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Prep and Landing
Prep & Landing is a delightfully charming Christmas special produced by Disney in 2009. The story offers a unique take on one of the most important jobs held by an elf employed through good ol' Santa Clause. There is a necessary position of handling the preparation and landing efforts so that Santa can successfully come down the chimney, eat some of those scrumptious looking chocolate chip cookies, and deliver presents to good children (around the world) in time for Christmas morning.
One of the employees holding the position is the elf named Wayne (Dave Foley). Wayne is expecting a promotion to get him out of the job he has held for such a significant length of time. Surely, the big boss will recognize his worthy talent and effort with a big promotion? Wrong. Santa doesn't promote Wayne. Instead he receives instructions to train a new elf named Lanny (Derek Richardson). Lanny is the new kid on the block and Santa expects a good series of training sessions for the new up-and-coming recruit.
Wayne doesn't like the news... at all. Wayne reacts very poorly to it and begins to lose sight of the great importance in being a part of the prep and landing team. It takes the unfolding of an intense Christmas night for him to experience and rediscover the magical importance of what it is he does for a living and to understand why Santa relies on him so heavily for the Christmas success necessary in order to bring happiness to all.
The direction by Kevin Deters and Stevie Wermers is fast-paced excitement and features enough energy and pizzazz to make one wonder whether or not a feature-length movie might have been possible given the creativity of the story by Chris Williams. The script (crafted by the directors) is excellent but altogether brief. It absolutely leaves a strong impression that makes one want more Prep & Landing stories to experience.
The music by Michael Giacchino is excellent and once again proves why he is one of the most demand-worthy composers in the industry at the moment. His score delivers us a fantastic sense of an action-suspense driven holiday film that is distinctive and original, while the heart of the music slowly blends into the themes and captures the magic held within the Christmas special.
John Lasseter, the "king" head honcho at Pixar Studios, is unsurprisingly a producer of the short, and he continues a seemingly constant winning-streak of delivering to families some ridiculously incredible works of art that satisfy as wholly entertaining and winningly artistic.
Prep & Landing may end a tad too quickly with only 22 total minutes to tie together every element of the story and characters introduced. It does seem as though the idea of it all would have been worthy of a feature length effort. Many viewers will be left with a hope that more stories will be told of this magical crew of prep and landing experts. A sequel special has been produced for the 2011 holiday season and should hopefully help fulfill some of that purpose. No matter what though: this introductory special is a pure delight and surely one of the best animated Christmas efforts of the past several years.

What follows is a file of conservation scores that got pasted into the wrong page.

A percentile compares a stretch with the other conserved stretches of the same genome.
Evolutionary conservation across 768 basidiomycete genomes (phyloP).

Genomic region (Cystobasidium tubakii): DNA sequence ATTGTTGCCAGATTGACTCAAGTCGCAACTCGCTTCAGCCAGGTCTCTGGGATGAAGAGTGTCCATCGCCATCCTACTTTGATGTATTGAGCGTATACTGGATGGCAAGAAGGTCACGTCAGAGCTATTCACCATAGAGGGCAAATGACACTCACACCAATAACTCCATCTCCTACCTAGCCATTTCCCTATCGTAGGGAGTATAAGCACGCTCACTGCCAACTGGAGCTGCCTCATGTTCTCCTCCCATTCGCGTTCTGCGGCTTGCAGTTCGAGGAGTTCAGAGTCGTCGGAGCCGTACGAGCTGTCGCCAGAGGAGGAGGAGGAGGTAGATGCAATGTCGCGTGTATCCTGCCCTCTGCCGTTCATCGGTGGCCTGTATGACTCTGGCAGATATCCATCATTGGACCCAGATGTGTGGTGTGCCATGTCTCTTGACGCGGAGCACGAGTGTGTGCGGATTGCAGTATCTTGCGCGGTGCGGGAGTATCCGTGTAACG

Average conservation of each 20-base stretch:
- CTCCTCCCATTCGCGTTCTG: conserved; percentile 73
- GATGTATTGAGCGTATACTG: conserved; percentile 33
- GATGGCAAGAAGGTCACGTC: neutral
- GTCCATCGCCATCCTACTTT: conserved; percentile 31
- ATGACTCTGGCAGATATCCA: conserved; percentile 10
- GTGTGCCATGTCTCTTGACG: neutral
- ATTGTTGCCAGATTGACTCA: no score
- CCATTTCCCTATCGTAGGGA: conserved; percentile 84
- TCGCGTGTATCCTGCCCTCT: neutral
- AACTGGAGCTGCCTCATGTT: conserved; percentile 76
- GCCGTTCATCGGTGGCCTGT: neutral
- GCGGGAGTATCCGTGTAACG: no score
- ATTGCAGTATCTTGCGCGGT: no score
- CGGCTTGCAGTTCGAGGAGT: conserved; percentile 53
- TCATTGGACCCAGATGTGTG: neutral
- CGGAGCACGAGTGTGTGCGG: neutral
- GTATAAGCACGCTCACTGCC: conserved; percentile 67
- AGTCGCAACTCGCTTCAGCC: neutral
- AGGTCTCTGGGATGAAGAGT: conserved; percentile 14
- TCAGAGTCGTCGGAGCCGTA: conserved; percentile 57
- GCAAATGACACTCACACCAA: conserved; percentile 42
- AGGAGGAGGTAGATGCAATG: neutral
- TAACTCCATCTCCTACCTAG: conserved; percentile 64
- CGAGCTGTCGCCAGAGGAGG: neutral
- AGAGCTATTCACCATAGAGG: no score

Prep & Landing clearly followed the same basic idea of the prep and landing crew from the special itself: the DVD was clearly prepared with a goal of having a good release containing solid video that preserves the broadcast aspect ratio of 1.78:1 with anamorphic widescreen enhancement and with colors that seem to pop with sublime vibrancy. The transfer is quite the technical achievement. While a DVD/Blu-ray combo release would have been wonderful, this is undeniably the best one can hope to see for the special on the DVD format. Fans will be more than satisfied.
The audio presentation is equally impressive to the visual qualities. Disney has done a solid job by including 5.1 surround sound for the English language presentation. French 5.1 and Spanish 2.0 are also included. Subtitles are provided in English (for the deaf and hard of hearing), Spanish, and French. The dialogue is clean, clear, and the surround effects are effective and help to bring out the great music score by Giacchino.
The extras are slim in count but worthwhile in quality. The main bonus is two additional "stocking stuffer" prep and landing short cartoons. The first, Operation Secret Santa, is decent in length (though still significantly shorter than the main special), and it was an immensely fun and comical piece with a lot of great joyful spirit. The second short was significantly shorter, Tiny's Big Adventure, but it is laugh out loud funny and well made.
The other extras included are a few Kringle Academy Elf Training Videos and North Pole News and North Pole Commercials. These were less enjoyable but decently made. Each piece demonstrates some amusing stylized videos reminiscent of older videos of similar concept and design (only without the holiday spin). These aren't essential viewing, but would make a neat side-trip for those interested.
Prep & Landing was one of my personal favorites as far as recent holiday Christmas specials go. It seems obvious that the creative team responsible for making the special had a lot of fun putting everything together and the heart of Christmas is very much present here. The only drawback might be that it seems like such an excellent concept that one almost can't help but wonder what it would have looked like as a feature length effort. Otherwise, there aren't any complaints. This is a gem of Christmas animation and the Disney release is nice. Don't miss it if you enjoy some Christmas fun and have family or friends to share this with.
Neil Lumbard is a lifelong fan of cinema. He aspires to make movies and has written two screenplays on spec. He loves writing, and currently does in Texas.